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[A brief introduction: The Talmud is composed of two primary elements, the Mishnah and the Gemara, and are the primary sources in our hands which comprise the “Oral Law” – the part of the Torah which, according to tradition, was not given in written form. From the time of Moses until Rabbi Yehudah HaNasi {Judah the Prince}, there was never a written document which was used publicly to teach the Oral Law – rather, each sage wrote his own notes, and then taught in his own words. Shortly after the destruction of the Second Temple (somewhere in the early hundreds of the Common Era), Rabbi Yehudah HaNasi realized that Torah was being forgotten, and so he collected the notes and teachings of the various sages of his and earlier generations, and composed a document to be learned in public – the Mishnah. The Gemara was a commentary written several hundred years later primarily by Rav Ashi, after gathering most of his contemporaries with him. A “Braitha” is a saying by one of the sages of the Mishnaic age, which was not included in Rabbi Yehudah’s Mishna for any of several reasons. Many of these were later recorded in the Gemara. They and other sayings from the Talmudic era are also termed “Midrash” – teachings – even if they were not included in the Talmud. There are various books of Midrash, often organized around the various Torah portions, but these books alone are not all that is called by the term “Midrash.” All of this is necessary to understand today’s Halacha. — YM]

[At the end of the first part of the morning prayers (Shaharis), before starting Psukei D’Zimra (“Verses of Song”), we recite a chapter of Mishnah, Tractate Zvahim (Sacrifices), Chapter 8. The chapter lists different types of animal sacrifices, and specifies various details regarding each of them, such as where they are to be slaughtered, where they may be eaten, who may eat them, what to do with their blood, etc. The chapter begins with the introductory question “Eyzehu Mkoman shel Zvahim ?” (“What is the place of the sacrifices?”, i.e., where are the various sacrifices to be slaughtered?) The chapter is referred to by its first words, “Eyzehu Mkoman”. (In general, chapters of the Talmud are often referred to by the first words of the first mishnah in the chapter.) — SB]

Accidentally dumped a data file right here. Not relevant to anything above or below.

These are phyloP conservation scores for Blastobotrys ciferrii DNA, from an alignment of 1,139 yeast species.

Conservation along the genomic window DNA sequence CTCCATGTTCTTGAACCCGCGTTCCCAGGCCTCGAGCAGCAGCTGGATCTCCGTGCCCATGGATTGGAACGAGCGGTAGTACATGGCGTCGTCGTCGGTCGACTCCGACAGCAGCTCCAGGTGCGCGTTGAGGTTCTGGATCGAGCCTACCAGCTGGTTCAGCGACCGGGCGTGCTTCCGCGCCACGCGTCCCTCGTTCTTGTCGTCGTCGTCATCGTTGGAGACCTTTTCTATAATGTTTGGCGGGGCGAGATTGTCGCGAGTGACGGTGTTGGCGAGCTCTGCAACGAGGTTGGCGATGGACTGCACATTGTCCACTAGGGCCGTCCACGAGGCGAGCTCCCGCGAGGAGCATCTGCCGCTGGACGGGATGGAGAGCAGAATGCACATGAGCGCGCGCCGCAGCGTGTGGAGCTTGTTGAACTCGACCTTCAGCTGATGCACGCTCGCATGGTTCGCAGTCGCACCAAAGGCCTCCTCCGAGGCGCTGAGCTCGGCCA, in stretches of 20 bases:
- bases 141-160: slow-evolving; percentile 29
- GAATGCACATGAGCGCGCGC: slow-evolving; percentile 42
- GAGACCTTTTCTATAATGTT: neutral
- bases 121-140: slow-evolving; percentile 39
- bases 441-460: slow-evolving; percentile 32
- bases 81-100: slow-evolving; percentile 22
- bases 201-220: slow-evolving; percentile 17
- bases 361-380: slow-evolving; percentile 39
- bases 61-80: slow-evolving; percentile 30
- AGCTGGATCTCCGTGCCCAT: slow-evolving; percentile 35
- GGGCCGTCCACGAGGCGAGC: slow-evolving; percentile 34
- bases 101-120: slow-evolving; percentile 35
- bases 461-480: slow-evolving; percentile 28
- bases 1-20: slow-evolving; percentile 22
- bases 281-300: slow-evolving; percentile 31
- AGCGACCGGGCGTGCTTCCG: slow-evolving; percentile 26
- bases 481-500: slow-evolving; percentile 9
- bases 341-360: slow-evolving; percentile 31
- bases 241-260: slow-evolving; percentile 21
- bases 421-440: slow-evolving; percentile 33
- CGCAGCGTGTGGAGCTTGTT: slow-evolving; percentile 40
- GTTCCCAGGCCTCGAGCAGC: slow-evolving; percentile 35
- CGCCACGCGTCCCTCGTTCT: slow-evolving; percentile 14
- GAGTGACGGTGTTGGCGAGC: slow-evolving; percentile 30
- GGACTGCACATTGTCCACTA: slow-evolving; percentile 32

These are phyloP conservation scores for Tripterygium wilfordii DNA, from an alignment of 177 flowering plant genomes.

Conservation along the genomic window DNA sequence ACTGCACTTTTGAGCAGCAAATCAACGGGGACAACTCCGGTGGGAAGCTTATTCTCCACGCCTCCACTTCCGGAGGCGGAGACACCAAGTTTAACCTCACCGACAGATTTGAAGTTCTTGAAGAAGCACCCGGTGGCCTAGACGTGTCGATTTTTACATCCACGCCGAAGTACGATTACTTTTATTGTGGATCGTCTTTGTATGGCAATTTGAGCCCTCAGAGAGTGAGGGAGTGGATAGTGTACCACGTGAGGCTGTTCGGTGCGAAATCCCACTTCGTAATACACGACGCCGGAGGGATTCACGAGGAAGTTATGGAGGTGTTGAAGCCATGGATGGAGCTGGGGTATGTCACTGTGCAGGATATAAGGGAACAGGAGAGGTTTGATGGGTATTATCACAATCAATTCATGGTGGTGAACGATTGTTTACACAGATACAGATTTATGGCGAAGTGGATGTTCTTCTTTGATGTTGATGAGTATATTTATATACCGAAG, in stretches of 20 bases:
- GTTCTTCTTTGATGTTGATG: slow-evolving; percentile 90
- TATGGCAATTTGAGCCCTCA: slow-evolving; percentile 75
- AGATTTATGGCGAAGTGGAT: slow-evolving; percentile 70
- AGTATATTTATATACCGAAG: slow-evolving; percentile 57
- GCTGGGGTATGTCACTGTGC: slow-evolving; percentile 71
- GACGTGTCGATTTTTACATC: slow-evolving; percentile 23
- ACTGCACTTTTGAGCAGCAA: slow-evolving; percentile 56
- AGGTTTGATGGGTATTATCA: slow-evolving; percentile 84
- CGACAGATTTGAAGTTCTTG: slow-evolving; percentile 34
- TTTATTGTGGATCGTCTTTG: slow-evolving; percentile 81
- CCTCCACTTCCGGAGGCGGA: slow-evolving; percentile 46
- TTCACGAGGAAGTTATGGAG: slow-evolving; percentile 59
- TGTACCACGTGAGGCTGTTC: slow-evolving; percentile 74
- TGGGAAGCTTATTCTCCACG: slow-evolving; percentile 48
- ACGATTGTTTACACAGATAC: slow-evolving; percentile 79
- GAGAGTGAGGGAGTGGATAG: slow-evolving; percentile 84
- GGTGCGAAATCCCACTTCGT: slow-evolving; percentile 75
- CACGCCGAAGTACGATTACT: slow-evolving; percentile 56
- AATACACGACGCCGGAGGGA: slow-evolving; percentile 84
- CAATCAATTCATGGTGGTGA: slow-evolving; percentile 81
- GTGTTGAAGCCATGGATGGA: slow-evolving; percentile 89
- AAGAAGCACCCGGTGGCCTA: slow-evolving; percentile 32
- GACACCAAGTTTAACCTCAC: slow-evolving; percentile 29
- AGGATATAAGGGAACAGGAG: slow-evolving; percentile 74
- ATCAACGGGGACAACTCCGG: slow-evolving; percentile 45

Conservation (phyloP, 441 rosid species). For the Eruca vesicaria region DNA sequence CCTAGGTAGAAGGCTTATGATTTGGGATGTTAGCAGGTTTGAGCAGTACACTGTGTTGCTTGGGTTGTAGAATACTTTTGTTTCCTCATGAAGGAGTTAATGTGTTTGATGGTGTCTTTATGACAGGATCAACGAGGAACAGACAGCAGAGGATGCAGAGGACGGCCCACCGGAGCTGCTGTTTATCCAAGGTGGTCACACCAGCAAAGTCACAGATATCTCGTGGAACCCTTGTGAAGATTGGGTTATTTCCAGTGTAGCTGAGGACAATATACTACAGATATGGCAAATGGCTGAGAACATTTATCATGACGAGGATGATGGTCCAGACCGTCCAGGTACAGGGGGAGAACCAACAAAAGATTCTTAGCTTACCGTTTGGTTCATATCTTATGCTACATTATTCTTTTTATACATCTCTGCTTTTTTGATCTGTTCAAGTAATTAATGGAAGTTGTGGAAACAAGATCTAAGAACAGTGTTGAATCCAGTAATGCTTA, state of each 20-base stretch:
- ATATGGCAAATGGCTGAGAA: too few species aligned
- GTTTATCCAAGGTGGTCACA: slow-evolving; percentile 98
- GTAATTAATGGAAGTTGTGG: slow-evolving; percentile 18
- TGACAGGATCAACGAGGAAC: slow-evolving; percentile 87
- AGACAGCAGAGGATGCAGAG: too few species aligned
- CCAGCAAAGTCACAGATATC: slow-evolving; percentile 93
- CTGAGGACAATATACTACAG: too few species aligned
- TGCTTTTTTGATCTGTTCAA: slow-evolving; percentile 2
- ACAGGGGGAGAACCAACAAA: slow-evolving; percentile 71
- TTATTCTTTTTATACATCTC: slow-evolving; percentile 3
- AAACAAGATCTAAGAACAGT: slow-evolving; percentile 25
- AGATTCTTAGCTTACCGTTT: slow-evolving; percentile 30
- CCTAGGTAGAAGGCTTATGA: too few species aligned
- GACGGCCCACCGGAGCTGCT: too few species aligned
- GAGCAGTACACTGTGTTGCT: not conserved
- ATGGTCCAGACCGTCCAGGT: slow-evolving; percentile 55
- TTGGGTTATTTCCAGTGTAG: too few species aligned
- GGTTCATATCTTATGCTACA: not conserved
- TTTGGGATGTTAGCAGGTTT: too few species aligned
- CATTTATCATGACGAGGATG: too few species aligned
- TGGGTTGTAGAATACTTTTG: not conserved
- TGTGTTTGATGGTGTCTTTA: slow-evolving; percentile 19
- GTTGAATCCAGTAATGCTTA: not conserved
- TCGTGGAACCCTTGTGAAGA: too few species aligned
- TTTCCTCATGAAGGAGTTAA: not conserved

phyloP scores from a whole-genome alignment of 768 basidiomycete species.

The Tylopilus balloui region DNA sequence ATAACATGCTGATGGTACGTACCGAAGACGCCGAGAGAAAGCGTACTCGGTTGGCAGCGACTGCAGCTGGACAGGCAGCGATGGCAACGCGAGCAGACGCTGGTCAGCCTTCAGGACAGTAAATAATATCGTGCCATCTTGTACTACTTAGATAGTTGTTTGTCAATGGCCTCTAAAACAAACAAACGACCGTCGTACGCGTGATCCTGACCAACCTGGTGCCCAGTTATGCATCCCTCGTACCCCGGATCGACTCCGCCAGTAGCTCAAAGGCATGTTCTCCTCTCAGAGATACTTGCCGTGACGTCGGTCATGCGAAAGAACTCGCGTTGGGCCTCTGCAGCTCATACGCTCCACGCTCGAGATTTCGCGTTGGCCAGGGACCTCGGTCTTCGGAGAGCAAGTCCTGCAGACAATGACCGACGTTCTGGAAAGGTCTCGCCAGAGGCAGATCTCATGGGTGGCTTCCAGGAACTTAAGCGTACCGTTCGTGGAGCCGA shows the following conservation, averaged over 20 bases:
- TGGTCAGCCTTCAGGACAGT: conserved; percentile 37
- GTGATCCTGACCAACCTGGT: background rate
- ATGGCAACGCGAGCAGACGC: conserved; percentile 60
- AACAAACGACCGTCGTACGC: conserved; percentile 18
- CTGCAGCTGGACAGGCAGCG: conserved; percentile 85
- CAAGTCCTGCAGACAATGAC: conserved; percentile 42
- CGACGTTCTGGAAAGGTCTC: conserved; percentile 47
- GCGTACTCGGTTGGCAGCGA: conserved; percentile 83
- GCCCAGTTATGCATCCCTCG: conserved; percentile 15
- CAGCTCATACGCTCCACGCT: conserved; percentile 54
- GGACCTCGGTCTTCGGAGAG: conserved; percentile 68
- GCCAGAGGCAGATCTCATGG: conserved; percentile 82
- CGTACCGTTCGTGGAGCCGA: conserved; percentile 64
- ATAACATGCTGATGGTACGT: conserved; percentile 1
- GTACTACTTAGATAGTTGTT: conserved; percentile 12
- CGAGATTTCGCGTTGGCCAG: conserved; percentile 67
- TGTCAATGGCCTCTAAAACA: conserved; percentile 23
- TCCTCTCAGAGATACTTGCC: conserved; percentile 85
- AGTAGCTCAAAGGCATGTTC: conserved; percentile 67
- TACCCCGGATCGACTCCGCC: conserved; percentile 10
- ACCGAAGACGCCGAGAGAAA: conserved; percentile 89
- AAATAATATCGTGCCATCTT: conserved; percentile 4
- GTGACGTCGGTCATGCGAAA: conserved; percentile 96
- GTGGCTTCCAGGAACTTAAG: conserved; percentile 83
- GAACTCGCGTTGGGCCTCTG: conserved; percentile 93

50.1: (1) They [who fixed the order of the prayers] established that after the portion of the daily sacrifice the chapter of “Eyzehu Mkoman” and the Braitha of Rabbi Yishma`el should be learned, in order that every person attain the merit of learning Scripture, Mishnah, and Gemara every day, with the Braitha of Rabbi Yishma`el in place of Gemara, (2) for the Midrash is like Gemara.

MB 1: They established to recite – There are places where they do not say Eyzehu Mkoman in the house of a mourner, because he is forbidden to learn Torah [as it causes joy], and this is not correct, as anything which is part of the fixed order of the day is not considered ‘learning Torah’ for a mourner [with respect to the law forbidding him to learn] as is ruled in Siman 554, Para. 4.

MB 2: For the Midrash is like Gemara – And they chose this particular Braitha because it is the beginning of Toras Cohanim [the halachic midrash of R. Yishm`ael on Leviticus], which is at the head of the entire portion of the sacrifices [the laws of sacrifices are at the beginning of Leviticus]. Thus they fixed it [in the prayers] immediately following the sacrifices. And they also chose the mishna of “Eyzehu Mkoman” and placed it after the portion of the daily sacrifice because it is written “And in every place is offered up and presented to my name [incense and sacrifices].” (Malachi 1:11) And is it indeed true that in EVERY place they offer up and present them? [The law is that these may only be offered in the Bais HaMikdash, the Holy Temple] Rather, this refers to the Torah scholars who are engaged in the laws of the sacrificial order every day wherever they are – I [G-d] credit them as if they are offering up and presenting to my name. And another reason is that in this chapter of mishnah, there are no disagreements, and it is a clear [pure] teaching to Moshe on Mt. Sinai.

[The author of the Tiferes Yisroel, a commentary on the Mishna, notes that the use of one particular word in this chapter of Mishna is extremely unusual. He explains that this was given to us in the very words taught by Moses from ‘Heaven’s mouth’, and that this word was used because at that time (when there was a Tabernacle but no Temple) no other description was accurate. (The word, for those who will understand, is ‘Kloyim’.) “And any Mishna which has no disagreement within it is handed down as it was and in the same language used since Moses, and for this reason the chapter of ‘Eyzehu Mkoman’ is said every day, because it has no argument, and therefore was handed down to us in this same language from the time of Moses.” — YM]